Sports

Wulff has no impact on camping trip

The status of South Kitsap’s football camp won’t change because Paul Wulff left Eastern Washington to take the head-coaching job at Washington State.

South coach D.J. Sigurdson said the Wolves won’t follow Wulff to Pullman for camp this summer — but they might not return to Cheney, either.

“We may or may not go to Eastern,” said Sigurdson, adding that the team spent $4,000 for camp last summer. “It’s getting cost-prohibitive to go so far away.”

Sigurdson said he prefers the camp format versus the alternative of scrimmaging against local teams during the summer because “it’s a fixed amount of time.” He mentioned Washington, Western Washington, Central Washington and the University of Puget Sound as possible alternatives if the Wolves don’t camp in Cheney. Sigurdson, who replaced Ed Fisher as South’s coach in 1997, played linebacker at Eastern from 1986-89.

Even though the Wolves won’t follow Wulff to the Palouse, he said they have a good relationship with him and his staff. Wulff announced that five former Eastern assistants — Travis Niekamp, Rich Rasmussen, Malik Roberson, Jody Sears and Todd Sturdy — would move with him to Pullman.

“They’re very well-networked,” Sigurdson said. “Any time Eastern recruited a kid, they came to the school and talked with me about the kid.”

The Wolves have sent some players, including defensive tackle Renard Williams this year, to Eastern. But Sigurdson said Wulff’s move might not mean more South football players will head to WSU.

“They’re definitely going to be more picky,” he said. “He said he wanted Washington State to be the state’s school. That says to me that he wants the best players in the state to go to Washington State.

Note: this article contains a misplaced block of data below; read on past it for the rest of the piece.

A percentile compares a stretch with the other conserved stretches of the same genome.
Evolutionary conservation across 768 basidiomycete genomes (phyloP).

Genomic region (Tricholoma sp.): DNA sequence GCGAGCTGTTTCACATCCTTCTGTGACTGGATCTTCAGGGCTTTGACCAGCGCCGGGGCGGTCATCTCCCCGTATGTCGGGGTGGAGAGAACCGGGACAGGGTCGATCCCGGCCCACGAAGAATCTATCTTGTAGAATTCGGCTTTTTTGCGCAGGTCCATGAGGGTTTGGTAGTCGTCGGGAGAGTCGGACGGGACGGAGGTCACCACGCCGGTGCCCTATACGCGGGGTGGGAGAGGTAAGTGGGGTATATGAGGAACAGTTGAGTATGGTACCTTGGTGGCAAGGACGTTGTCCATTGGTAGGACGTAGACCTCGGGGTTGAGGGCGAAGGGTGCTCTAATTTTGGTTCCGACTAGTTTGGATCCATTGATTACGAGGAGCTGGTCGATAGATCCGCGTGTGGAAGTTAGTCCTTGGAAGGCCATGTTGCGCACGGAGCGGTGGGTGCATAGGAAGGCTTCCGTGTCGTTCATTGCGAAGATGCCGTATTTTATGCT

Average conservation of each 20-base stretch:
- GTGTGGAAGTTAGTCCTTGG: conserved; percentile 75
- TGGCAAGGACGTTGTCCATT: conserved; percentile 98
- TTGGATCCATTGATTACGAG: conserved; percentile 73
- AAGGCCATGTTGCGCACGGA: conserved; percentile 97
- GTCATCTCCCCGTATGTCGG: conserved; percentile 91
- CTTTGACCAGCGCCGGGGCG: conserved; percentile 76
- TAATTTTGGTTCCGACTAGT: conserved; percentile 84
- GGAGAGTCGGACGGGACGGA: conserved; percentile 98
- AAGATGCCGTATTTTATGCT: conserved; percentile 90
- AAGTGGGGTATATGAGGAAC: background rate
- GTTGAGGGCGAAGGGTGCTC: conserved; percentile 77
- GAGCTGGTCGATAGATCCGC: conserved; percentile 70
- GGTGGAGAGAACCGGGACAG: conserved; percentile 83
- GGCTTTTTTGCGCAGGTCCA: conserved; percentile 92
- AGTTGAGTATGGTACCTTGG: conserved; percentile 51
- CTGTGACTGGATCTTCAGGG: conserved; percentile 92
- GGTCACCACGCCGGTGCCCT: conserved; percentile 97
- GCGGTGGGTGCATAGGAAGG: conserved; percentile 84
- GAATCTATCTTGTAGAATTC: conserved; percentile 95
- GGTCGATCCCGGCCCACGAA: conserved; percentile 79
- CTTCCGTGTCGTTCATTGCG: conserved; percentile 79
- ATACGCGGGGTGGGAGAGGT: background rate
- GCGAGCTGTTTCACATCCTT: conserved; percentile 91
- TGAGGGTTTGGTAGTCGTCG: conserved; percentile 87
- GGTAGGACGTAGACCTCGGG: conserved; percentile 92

“I think the table is set for someone who wants to concentrate on Washington.”

With a dozen known commitments within the state, some might say that distinction already belongs to UW.

Sigurdson doesn’t share that sentiment.

“The University of Washington is doing a poor job of recruiting South Kitsap currently,” he said. “There isn’t any communication with the school that provided them with All-Americans.”

Sigurdson said he hasn’t talked with anyone from the UW since the Wolves hosted Lincoln on Sept. 22, 2006 and has never spoken with Tyrone Willingham, who just completed his third season as the Huskies’ coach.

He said that’s in contrast to former UW coach Rick Neuheisel, who sent three assistants to watch agility drills, and signed safety Jimmy Newell in 2000. Sigurdson said Jim Lambright, who coached the Huskies from 1993-98, would send assistant Randy Hart to South every spring. Lambright signed South offensive linemen Tony Coats and Benji Olson, who plays for the Tennessee Titans, in 1994.

“At least there was an understanding that there’s a really good pipeline of players coming out of this school,” said Sigurdson, adding that the contingent of top prospects hasn’t been as strong at South in recent years.

In contrast, Sigurdson said he regularly hears from Wulff, as well as UPS coach Phil Willenbrock. He also mentioned that WSU wide receivers coach Mike Levenseller, who was retained by Wulff, stopped by South as an assistant under former coach Bill Doba.

“Paul Wulff came to the office and asked if we had any concerns about the kid (he was recruiting),” Sigurdson said. “I’m sure he did that with every other kid he offered.

“It’s going to benefit them that they have good connections with everybody.”

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